Monday, July 18, 2011

Carving Out History

To a lot of people today, Franklin Roosevelt is emblematic of the progressive movement. He and his legacy embodies the bold strides that solidified the progressive movement and brought America out of the Depression with a jaunty wave of his cigarette holder and such great New Deals as Social Security. But as Steve Benen reminds us, that’s not exactly how it happened.

In 1935, FDR accepted all kinds of concessions, excluding agricultural workers, domestic workers, the self-employed, the entire public sector, and railroad employees, among others. And why did the president go along with this? Because Franklin Delano Roosevelt had to cut deals with conservatives, even in his own party — many of whom were motivated by nothing more than racism — in order to get the legislation passed.

When delivering red-meat speeches in public, FDR saw his Republican critics and “welcomed their hatred.” When governing, FDR made constant concessions — even if it meant occasionally betraying his principles and some of his own supporters — in order to get something done.

Steve was making his point to show how President Obama has to compromise, often at the risk of alienating his base, in order to get something done. But that is also the case with any president. Republicans are loathe to admit it, but Ronald Reagan compromised with the Democrats on his budget cuts, including raising taxes eleven times during his two terms. (If you need a more contemporary example, look at the way the Minnesota budget deadlock is playing out. Neither side is happy, and it looks like it could all blow up at any time.)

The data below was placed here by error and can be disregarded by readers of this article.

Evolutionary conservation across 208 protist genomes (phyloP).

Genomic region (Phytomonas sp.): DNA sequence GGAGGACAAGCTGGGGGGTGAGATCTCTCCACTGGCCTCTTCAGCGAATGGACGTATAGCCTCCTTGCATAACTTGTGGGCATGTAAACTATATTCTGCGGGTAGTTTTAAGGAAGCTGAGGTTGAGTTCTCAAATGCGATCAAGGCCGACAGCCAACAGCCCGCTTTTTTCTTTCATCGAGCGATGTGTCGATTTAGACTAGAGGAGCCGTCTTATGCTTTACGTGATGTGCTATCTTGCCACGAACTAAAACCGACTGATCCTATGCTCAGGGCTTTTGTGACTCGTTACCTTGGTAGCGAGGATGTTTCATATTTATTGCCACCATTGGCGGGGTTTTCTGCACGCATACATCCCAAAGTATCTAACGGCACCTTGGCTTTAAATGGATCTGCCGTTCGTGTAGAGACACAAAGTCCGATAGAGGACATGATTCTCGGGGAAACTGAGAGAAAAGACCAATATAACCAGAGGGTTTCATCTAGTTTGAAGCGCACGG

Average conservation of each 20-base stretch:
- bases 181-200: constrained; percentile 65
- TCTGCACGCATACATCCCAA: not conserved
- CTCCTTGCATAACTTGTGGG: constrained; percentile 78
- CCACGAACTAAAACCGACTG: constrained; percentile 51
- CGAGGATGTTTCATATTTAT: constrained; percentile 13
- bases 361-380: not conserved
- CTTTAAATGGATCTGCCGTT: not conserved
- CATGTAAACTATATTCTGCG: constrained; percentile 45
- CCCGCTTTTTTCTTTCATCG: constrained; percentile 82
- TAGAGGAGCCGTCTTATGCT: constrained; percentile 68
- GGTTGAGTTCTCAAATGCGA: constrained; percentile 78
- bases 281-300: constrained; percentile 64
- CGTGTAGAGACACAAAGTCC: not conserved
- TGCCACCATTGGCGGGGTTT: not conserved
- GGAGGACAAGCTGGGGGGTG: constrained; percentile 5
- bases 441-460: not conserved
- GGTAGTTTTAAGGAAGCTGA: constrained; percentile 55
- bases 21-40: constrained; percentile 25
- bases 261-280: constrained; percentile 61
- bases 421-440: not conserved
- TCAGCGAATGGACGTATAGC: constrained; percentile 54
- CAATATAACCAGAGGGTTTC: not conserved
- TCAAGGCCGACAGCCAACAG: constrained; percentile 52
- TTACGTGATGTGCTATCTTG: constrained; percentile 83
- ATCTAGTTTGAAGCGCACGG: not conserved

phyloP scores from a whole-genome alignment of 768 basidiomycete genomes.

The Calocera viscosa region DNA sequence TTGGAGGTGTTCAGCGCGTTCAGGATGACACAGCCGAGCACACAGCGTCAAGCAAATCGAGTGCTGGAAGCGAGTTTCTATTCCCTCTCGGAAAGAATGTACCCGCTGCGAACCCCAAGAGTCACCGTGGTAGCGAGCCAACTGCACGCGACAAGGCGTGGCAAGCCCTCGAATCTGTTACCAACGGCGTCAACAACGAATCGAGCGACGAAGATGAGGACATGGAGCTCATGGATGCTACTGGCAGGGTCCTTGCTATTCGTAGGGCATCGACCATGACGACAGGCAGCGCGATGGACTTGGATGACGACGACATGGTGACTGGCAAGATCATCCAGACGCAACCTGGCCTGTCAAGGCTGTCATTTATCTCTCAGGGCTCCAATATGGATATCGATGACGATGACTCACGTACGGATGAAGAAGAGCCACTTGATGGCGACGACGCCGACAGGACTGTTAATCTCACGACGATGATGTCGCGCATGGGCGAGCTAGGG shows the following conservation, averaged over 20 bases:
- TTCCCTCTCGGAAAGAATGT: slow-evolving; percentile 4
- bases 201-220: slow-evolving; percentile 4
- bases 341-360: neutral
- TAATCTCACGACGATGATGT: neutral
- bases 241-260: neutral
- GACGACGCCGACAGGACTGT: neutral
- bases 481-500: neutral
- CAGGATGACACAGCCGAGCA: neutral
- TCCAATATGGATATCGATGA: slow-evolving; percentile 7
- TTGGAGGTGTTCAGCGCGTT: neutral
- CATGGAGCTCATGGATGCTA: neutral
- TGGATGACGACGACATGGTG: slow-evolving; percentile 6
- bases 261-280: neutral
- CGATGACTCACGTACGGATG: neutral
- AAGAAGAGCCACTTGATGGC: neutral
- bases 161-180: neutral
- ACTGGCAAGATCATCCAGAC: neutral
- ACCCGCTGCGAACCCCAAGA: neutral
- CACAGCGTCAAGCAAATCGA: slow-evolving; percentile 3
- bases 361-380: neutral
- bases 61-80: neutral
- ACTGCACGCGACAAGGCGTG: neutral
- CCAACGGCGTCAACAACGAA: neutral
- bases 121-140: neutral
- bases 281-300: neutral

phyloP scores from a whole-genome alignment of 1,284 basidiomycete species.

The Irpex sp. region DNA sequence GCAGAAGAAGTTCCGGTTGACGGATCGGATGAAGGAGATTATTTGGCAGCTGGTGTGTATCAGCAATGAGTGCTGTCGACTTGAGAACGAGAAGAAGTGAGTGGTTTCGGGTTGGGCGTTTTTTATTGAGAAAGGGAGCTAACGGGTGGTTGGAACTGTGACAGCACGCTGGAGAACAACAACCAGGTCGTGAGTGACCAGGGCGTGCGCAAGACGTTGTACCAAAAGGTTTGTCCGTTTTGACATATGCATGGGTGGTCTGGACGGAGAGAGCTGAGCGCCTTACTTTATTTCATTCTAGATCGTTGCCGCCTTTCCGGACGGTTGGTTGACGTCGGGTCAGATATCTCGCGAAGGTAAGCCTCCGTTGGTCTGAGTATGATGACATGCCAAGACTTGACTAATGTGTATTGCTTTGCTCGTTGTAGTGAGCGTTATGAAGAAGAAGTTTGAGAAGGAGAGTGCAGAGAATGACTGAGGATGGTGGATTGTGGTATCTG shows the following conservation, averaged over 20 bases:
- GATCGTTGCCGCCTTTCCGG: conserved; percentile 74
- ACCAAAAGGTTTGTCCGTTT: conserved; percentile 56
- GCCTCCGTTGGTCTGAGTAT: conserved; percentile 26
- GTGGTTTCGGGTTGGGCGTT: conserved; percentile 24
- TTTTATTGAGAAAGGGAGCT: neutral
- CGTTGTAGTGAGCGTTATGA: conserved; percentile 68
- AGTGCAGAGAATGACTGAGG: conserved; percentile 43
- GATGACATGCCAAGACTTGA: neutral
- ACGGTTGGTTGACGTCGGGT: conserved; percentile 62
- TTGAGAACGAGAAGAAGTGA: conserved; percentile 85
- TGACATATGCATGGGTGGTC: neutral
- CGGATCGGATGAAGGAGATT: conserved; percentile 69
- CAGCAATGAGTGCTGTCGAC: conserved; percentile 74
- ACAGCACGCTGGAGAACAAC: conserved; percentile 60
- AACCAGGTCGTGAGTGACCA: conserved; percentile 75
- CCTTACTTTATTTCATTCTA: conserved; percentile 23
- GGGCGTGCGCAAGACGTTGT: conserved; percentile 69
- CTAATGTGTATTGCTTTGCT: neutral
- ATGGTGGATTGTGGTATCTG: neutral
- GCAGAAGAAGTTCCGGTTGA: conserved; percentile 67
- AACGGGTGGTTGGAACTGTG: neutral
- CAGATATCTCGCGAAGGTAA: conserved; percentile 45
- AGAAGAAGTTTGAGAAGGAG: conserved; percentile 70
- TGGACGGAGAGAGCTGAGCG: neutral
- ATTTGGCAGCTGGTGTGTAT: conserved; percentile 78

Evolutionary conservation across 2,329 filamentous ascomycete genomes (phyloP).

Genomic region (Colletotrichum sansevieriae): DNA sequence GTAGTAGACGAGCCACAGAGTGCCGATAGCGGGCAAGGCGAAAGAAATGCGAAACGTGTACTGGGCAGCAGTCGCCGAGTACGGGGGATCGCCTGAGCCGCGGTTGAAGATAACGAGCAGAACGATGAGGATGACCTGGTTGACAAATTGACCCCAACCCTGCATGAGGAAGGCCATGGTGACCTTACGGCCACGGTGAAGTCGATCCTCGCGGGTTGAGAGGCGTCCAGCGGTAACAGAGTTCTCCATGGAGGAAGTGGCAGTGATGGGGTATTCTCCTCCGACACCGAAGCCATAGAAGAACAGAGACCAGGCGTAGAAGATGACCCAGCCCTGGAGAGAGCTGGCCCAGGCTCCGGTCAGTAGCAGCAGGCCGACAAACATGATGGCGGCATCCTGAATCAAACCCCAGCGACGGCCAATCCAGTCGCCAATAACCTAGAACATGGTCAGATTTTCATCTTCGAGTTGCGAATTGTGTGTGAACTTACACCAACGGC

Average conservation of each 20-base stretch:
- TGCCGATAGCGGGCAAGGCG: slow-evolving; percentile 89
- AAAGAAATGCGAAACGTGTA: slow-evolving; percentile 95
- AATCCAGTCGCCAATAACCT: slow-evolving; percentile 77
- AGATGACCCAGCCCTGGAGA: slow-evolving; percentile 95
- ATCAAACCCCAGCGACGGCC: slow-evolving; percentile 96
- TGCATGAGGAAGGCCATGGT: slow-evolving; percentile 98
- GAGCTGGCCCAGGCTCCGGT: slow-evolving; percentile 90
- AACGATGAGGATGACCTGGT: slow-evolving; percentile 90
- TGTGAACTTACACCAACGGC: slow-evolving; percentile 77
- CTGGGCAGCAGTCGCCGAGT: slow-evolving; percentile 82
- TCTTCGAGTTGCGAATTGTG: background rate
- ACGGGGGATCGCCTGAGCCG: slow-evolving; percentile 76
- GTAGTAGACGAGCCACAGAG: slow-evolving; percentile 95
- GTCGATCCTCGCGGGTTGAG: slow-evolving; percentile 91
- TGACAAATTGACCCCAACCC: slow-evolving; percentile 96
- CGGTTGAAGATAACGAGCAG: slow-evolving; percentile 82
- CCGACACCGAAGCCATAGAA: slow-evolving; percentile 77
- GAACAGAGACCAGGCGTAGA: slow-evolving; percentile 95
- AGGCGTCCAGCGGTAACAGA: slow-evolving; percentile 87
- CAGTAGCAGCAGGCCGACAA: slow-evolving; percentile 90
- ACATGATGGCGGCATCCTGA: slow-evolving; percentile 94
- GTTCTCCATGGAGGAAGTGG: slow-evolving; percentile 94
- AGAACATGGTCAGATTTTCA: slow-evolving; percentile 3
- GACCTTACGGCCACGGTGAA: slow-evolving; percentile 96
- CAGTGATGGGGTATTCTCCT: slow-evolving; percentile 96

That’s how the world works, and even though everyone would like to remember their history as favoring their recollection and place both FDR and Mr. Reagan on Mount Rushmore, it might be a good idea to remember that the men that are already enshrined there were great not because they stood their ground but because they knew that only by working with their opposition could they get anything done.